97. You can swim with beluga whales in Churchill, Manitoba.
  98. You’ll find about 630 bird species in Canada.
  99. Recognised regional languages include Chipewyan, Cree, Gwich’in, Inuinnaqtun, Inuktitut, Inuvialuktun, North Slavey, South Slavey and Tłı̨chǫ.
  100.  Currently, the Governor General is David Johnston, and the Prime Minister is Stephen Harper.
  101. The Vikings were the first Europeans known to land in Canada, in what is now Newfoundland, led by the Viking explorer Leif Erikson.
 

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Friends Furever

This Android video is really full of smile-inducing pics.  It’s not a long video, so I suggest taking a minute here for a guaranteed smile!  Enjoy!

 

 

If you can’t view it above, just click on this link.  Android: Friends Furever: On YouTube

 
5 Comments

Posted by on February 11, 2015 in Animals, Humour, YouTube

 

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Beautiful Joe

As an inspiration for National Novel Writing Month (NaNoWriMo), in November, I would like to introduce you to a great author who has known success and is behind great works as a conservationist.

Margaret Marshall Saunders

Margaret Marshall Saunders. Source: Harkins and Johnstone (1902) Little Pilgramages among the Women Who Have Written Famous Books, L.C. Page & Co., Boston

Margaret Marshall Saunders was born on May 13, 1861 in the village of Milton, Nova Scotia; she died on February 15, 1947, in Toronto, Ontario. She is buried in Mount Pleasant Cemetery in Toronto.

She was a teacher in Nova Scotia who thought something was missing in her life.  Her friends and family encouraged her to write a novel.  She did just that.  Her first published novel was a melodramatic romantic story, My Spanish Sailor. [A Tale.]. Afraid of how other women would react to this book, she published under the name Marshall Saunders. And so began her writing career.

A chance encounter with William Moore in Meaford, Ontario, inspired her to write his real-life tale of a dog rescued from a brutal owner who clipped his ears and tail. The book is Beautiful Joe. It told the story of an abused dog from his point of view. Not only did her 1893 story win first prize in an American Humane Society competition, but Saunders was the first woman – the first Canadian – to sell more than a million copies. Her book was also translated in over fourteen languages!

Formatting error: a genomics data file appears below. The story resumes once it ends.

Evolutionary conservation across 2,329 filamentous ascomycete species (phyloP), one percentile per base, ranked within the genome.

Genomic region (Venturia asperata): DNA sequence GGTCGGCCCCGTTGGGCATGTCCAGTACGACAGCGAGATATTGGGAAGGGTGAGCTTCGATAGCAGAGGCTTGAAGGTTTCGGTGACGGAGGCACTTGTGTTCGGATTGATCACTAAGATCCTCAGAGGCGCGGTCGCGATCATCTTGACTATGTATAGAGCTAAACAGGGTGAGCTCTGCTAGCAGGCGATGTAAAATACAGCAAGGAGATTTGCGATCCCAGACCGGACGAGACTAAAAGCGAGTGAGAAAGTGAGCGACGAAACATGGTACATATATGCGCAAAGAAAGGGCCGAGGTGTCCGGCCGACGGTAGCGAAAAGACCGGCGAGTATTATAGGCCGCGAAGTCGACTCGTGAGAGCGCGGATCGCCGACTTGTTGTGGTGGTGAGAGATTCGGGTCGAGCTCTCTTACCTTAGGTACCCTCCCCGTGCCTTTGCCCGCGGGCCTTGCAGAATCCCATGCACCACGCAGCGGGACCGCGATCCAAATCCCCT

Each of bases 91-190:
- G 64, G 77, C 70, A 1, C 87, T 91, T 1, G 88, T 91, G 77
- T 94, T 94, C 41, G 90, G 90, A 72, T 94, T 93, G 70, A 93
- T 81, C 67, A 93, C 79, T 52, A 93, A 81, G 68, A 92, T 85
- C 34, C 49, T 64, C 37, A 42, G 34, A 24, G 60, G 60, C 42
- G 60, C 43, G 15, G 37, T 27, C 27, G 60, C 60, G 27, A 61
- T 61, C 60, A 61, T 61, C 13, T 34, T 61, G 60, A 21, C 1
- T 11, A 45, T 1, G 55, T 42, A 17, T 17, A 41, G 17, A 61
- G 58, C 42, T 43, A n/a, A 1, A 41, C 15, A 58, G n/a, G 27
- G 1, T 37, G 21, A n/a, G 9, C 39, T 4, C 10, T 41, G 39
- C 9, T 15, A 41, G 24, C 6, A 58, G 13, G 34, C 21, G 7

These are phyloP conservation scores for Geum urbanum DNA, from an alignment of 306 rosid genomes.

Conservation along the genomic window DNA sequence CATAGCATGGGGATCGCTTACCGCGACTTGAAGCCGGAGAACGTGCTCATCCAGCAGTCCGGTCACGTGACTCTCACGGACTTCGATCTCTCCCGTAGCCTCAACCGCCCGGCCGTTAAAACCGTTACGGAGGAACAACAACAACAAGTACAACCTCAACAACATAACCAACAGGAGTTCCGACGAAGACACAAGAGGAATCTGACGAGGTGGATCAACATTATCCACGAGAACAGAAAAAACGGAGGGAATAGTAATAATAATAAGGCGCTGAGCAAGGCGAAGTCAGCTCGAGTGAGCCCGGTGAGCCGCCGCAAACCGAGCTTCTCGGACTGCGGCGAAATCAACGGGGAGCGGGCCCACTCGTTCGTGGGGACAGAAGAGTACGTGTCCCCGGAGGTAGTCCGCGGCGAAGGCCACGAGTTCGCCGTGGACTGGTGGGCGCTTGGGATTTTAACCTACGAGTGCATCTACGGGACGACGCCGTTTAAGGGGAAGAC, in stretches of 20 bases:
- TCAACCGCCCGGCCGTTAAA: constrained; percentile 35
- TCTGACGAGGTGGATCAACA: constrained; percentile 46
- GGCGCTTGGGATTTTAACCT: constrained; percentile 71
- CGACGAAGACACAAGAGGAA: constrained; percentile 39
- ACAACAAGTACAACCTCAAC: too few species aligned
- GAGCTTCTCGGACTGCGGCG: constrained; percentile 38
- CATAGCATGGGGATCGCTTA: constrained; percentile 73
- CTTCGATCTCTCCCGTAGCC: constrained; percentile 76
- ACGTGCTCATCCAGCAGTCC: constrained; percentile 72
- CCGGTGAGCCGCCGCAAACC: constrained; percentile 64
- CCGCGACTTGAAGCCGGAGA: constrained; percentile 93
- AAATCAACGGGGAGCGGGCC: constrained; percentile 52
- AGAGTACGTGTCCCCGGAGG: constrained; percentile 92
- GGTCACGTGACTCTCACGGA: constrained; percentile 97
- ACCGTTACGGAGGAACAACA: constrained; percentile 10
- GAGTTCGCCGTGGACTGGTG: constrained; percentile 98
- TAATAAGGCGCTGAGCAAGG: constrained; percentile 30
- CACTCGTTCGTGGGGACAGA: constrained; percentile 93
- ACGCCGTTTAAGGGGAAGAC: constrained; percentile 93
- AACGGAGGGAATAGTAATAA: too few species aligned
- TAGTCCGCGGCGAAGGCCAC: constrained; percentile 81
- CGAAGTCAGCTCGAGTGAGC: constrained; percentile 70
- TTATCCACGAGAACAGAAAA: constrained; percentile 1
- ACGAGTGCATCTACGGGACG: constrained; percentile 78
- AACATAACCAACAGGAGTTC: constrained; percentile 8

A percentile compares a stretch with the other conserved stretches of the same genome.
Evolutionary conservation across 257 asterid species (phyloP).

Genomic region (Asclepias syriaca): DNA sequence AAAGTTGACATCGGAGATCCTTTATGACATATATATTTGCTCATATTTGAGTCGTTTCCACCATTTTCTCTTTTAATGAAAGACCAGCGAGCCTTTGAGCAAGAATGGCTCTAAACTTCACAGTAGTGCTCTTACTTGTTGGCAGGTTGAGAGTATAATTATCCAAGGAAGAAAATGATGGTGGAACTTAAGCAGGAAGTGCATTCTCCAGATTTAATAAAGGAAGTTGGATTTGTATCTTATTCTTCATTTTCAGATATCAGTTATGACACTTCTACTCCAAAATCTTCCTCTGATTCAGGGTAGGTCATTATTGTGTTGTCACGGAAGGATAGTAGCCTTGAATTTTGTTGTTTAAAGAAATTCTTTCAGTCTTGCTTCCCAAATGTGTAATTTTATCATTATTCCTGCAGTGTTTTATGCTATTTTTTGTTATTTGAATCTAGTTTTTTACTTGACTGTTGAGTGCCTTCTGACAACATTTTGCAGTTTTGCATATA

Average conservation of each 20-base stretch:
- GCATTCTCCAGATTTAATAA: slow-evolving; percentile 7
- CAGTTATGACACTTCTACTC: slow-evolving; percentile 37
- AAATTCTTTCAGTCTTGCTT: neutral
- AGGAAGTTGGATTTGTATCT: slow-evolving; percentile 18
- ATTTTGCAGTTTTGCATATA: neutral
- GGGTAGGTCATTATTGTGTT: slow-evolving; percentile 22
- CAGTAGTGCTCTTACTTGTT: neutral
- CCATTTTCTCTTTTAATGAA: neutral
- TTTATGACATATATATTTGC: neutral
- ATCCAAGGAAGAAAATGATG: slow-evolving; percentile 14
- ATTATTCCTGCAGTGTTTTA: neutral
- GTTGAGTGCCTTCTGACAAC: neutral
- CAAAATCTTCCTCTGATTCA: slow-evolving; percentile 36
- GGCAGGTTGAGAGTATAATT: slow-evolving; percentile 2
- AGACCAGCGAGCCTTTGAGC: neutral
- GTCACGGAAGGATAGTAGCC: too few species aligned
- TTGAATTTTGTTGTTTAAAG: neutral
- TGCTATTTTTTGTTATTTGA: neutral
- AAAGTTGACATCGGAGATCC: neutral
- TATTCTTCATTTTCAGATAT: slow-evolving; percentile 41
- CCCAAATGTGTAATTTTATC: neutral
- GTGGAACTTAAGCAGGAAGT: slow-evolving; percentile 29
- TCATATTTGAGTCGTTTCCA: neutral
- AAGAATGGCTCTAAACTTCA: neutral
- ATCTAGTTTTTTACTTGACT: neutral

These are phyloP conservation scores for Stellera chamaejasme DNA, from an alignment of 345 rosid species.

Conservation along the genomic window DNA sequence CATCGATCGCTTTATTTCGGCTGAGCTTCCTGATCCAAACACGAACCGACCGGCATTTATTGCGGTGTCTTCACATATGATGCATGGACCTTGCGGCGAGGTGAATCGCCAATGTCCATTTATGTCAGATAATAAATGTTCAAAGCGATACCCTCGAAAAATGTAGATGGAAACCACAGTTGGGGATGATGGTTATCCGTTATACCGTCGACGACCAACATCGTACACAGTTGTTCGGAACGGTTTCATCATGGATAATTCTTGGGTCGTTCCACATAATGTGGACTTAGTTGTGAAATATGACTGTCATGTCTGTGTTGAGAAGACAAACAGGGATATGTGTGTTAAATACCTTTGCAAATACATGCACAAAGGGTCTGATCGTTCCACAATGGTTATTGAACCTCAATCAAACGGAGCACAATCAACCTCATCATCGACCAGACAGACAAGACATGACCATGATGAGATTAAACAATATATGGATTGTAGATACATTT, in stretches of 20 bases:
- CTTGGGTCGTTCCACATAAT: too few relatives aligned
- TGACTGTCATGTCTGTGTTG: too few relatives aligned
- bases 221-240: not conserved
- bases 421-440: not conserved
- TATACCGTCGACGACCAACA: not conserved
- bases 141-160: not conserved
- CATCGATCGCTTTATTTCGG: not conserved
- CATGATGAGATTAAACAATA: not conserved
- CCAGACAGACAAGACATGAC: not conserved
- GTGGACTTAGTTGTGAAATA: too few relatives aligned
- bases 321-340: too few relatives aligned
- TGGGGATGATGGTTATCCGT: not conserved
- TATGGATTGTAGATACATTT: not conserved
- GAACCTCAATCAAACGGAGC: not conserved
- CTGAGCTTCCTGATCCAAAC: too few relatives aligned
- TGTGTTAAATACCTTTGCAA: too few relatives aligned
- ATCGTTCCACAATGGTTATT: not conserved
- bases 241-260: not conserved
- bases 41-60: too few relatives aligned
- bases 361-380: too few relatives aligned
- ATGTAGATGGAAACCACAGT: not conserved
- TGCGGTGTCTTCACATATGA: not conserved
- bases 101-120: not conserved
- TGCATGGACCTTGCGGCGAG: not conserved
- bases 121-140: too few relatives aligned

“I don’t believe that a dog could have fallen into a happier home than I did.”

How’s that for inspiration?

In 1934, Saunders was made a Commander of the Order of the British Empire (CBE). Together with fellow Canadian author, Lucy Maud Montgomery, Saunders co-founded the Maritime branch of the Canadian Women’s Press Club.

Following the success of Beautiful Joe, Saunders wrote more than twenty other stories, a number of which provided social commentary on such things as the abolition of child labor, slum clearance, and the improvement of playground facilities.

In 1994, the Beautiful Joe Heritage Society was formed to celebrate the life and story of Beautiful Joe and the achievements of Margaret Marshall Saunders. A park dedicated to Beautiful Joe has been established in Meaford, Ontario, Canada.

2014 Participant of the NaNoWriMo challenge

Natioanl Novel Writing Month http://nanowrimo.org

 

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C’Mon Kits, We’re Moving Again!

 

Beaver

Beaver. Accessed from Bite TV: http://www.bite.ca/

In 1975, the beaver became Canada’s official emblem.

“The beaver attained official status as an emblem of Canada when an “act to provide for the recognition of the beaver (castor canadensis) as a symbol of the sovereignty of Canada” received royal assent on March 24, 1975.

Today, thanks to conservation and silk hats, the beaver – the largest rodent in Canada – is alive and well all over the country.

The beavers are pretty clever.  They change their landscape to suit their needs.  They build a lodge with an underground entrance. It’s partly because it fends off predators like coyotes, foxes and wolves.  Also, by raising the water level, it doesn’t freeze in the winter.

When there isn’t enough room for the kits (that’s a baby beaver) anymore, or they run out of nearby food, they just move on and build another lodge.

The fact that they can hold their breath for up to 15 minutes is a reason why they can make their entrances underwater.  They have huge lung capacities.  Also, they can divert blood, hence its oxygen, from its paws to its brain.

A beaver will down, on average, 200 trees a year.  Using their tails for balance, they get on their hind legs and use their teeth to break the trunk.

Did you know beavers’ teeth are orange?  Apparently that’s because of the high content of iron that makes up the hard enamel.

A comment this post has produced came from Lone Grey Squirrel (You would find the blog very entertaining, by the way) asked about a debate in Canada about making the polar bear our national symbol. I had forgotten about that. In 2011, Sen. Nicole Eaton suggested this very notion. Well, a flood of debates and opinions came out of that. Nothing ever came of it, but many Canadians had voiced their opinion. There are two good articles about this. The first is from Macleans Magazine, and the second one is quite amusing is at the National Post.

 
35 Comments

Posted by on July 19, 2014 in Animals, Fact of the Day